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VOL. 127 | NO. 150 | Thursday, August 2, 2012

Dana and Ray Brandon

Entertainment Costs Are Not Amusing

By Ray and Dana Brandon

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Ray’s Take If a family of four goes out for an evening at the movies, admission alone runs about $34, and you can add almost 24 percent more if it’s a 3D movie. All that’s before the sticker shock of the refreshment counter. Two hours later, it’s all over and you go home about $50 poorer. That’s a lot of money for a brief experience. Yet, even as families struggle through the recession, the average amount of money spent on entertainment admissions (along with video games and gambling) has increased 18 percent since 2000.

That doesn’t include the cost of television. The average cable television bill is around $85 and is projected to soar to $200 in just eight years. Add to that the cost of streaming media, rentals, and paid apps. All told, entertainment costs are taking a larger portion of income than ever, even though they are discretionary and the easiest things to eliminate from a strained budget.

Add up the dollars your family spends on entertainment in a month – movies, cable, rentals, video games, and paid downloads – you’ll probably be surprised at just how big a bite entertainment is taking. Looked at individually, each item seems pretty innocent. Add it all together and it gets serious.

Maybe it’s time to pull the plug on some of those costs. I’m not going to point fingers, as who’s to say what has value to others. But look at this budget item in the context of the family’s overall financial plan. If the college fund is on track and retirement goals are being funded, let the entertainment continue. If not, it may be time to review.

Take a hard look at your monthly entertainment costs and balance that against the actual pleasure you derive from those expenditures. Having a fixed budget number to work from might make it easier to avoid slipping into the “it’s just a movie” rationalization.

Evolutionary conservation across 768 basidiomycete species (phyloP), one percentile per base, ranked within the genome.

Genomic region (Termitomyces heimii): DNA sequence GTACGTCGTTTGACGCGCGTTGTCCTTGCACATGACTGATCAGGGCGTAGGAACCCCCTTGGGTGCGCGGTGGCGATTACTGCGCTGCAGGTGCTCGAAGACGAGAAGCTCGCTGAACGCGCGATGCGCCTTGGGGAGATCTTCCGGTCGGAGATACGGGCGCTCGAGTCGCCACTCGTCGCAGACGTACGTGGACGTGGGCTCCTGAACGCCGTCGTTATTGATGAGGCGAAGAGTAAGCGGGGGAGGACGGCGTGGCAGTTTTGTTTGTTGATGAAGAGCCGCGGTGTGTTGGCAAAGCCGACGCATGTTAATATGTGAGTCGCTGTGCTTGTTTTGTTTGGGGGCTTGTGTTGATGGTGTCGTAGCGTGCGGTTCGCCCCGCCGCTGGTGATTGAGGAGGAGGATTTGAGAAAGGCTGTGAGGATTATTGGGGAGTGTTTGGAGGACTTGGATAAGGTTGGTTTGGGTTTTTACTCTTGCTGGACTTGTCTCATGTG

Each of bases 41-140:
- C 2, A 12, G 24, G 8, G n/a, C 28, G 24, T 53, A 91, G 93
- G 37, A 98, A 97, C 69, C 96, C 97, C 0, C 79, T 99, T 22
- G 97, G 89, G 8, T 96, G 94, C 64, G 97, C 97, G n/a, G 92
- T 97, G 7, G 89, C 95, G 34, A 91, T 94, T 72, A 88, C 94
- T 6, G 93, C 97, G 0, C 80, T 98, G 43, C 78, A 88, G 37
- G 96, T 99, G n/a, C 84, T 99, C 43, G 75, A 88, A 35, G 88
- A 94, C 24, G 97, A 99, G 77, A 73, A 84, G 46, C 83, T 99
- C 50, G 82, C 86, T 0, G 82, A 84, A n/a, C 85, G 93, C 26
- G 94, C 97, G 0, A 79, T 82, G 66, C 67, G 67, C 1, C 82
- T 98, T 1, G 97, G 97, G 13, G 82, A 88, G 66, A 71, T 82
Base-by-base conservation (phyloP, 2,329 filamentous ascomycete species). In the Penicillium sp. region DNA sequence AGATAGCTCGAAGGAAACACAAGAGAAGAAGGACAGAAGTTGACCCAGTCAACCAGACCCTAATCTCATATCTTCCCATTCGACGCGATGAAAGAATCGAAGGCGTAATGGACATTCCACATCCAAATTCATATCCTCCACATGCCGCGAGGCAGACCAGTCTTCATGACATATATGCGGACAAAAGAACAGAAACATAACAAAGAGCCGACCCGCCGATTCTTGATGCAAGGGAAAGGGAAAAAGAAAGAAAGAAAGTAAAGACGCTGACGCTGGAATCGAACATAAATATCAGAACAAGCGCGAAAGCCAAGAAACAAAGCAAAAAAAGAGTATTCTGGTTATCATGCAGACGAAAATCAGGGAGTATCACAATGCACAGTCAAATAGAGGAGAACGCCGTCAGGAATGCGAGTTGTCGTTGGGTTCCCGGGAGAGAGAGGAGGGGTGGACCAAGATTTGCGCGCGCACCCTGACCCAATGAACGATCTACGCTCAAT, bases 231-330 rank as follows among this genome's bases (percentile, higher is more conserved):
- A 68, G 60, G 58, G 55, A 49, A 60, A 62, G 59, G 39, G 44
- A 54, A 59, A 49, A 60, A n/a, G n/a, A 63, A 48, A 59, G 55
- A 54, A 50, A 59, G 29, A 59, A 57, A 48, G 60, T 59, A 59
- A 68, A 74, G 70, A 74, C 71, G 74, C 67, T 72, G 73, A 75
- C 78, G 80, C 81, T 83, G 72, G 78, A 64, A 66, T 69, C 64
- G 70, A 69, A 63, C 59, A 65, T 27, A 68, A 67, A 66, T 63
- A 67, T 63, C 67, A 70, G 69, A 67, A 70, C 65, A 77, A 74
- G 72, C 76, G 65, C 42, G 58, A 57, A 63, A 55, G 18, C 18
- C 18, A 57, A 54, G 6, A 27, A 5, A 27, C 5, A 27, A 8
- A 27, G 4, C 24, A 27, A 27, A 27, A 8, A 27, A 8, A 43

Not only could your budget benefit, you might find that seeking out new, less expensive means of entertainment could also result in more active, interesting, and fulfilling pastimes. That’s a win-win for anyone.

Dana’s Take We just returned from a group trip to the Grand Canyon. On the trip we saw two extremes of entertainment. At one end was the fun of playing cards and board games at night and at the opposite end was the isolating effect of individual media on the group.

As we drove through the desert, some of the kids’ eyes were glued to iPads, iPods and iPhones. It struck me that the “I” in all those devices could represent “me” as in “all about me.” The experience was diminished by the lack of interaction between the kids and the adults who paid for their trips.

When we look at the cost of media, include the social cost to family, relationships and manners in general.

Ray Brandon is a certified financial planner and CEO of Brandon Financial Planning (www.brandonplanning.com). His wife, Dana, has a bachelor’s degree in finance and is a licensed clinical social worker. Contact Ray Brandon at raybrandon@brandonplanning.com.

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